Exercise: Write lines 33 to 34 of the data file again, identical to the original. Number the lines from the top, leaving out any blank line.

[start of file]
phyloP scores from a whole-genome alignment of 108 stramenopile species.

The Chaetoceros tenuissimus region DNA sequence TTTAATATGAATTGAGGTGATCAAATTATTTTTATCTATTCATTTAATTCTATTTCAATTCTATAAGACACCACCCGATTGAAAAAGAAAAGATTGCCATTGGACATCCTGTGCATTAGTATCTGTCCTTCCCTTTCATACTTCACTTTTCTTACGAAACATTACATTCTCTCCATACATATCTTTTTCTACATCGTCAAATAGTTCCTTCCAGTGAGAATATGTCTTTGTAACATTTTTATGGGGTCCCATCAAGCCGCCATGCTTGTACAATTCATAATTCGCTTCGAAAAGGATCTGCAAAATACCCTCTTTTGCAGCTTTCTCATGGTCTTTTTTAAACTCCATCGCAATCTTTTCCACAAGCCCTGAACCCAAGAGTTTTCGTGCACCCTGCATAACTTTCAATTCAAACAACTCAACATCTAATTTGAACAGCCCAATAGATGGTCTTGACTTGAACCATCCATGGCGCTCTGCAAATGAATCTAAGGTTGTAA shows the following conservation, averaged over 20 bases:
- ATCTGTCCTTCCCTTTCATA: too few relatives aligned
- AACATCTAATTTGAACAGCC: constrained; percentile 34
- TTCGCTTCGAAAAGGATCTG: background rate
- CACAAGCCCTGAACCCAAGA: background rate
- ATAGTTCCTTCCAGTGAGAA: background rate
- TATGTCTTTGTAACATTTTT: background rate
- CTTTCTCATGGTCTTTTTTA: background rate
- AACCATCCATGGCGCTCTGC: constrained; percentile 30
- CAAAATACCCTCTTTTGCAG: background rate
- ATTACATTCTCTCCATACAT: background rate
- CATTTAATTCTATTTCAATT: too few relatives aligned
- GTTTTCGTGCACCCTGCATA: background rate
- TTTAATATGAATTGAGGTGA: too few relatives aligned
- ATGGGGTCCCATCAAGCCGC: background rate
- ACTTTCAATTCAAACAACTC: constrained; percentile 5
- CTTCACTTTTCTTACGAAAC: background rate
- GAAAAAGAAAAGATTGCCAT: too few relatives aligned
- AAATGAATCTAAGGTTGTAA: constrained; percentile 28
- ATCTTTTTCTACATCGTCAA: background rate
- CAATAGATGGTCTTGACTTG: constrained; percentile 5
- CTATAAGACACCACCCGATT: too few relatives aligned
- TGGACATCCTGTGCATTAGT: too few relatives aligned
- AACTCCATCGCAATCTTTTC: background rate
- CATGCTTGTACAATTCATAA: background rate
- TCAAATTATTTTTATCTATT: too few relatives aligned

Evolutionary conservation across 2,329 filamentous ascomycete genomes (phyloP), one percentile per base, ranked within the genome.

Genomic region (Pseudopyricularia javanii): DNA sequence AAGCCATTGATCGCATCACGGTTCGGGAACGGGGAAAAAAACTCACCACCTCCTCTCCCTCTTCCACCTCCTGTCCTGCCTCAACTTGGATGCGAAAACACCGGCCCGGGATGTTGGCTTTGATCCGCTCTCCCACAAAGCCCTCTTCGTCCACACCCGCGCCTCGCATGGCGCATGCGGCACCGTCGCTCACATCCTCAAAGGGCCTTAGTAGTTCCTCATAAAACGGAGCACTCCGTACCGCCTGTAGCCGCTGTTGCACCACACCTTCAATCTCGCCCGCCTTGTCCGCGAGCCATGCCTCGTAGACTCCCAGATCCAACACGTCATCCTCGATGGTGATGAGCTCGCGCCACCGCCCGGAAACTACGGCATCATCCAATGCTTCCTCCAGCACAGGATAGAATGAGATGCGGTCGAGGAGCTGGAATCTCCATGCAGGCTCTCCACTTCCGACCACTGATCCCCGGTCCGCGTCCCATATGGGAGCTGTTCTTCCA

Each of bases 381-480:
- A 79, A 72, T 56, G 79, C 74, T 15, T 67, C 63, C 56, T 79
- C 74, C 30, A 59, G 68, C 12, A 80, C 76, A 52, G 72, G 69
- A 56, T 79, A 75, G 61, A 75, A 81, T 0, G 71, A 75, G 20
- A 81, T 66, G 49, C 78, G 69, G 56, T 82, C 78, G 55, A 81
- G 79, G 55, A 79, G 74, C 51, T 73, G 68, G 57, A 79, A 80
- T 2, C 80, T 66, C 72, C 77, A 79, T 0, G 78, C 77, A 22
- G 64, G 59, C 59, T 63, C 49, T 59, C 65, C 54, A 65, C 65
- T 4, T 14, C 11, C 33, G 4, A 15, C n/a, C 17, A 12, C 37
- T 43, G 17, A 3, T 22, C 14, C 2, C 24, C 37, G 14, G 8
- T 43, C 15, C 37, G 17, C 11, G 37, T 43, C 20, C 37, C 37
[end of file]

- A 56, T 79, A 75, G 61, A 75, A 81, T 0, G 71, A 75, G 20
- A 81, T 66, G 49, C 78, G 69, G 56, T 82, C 78, G 55, A 81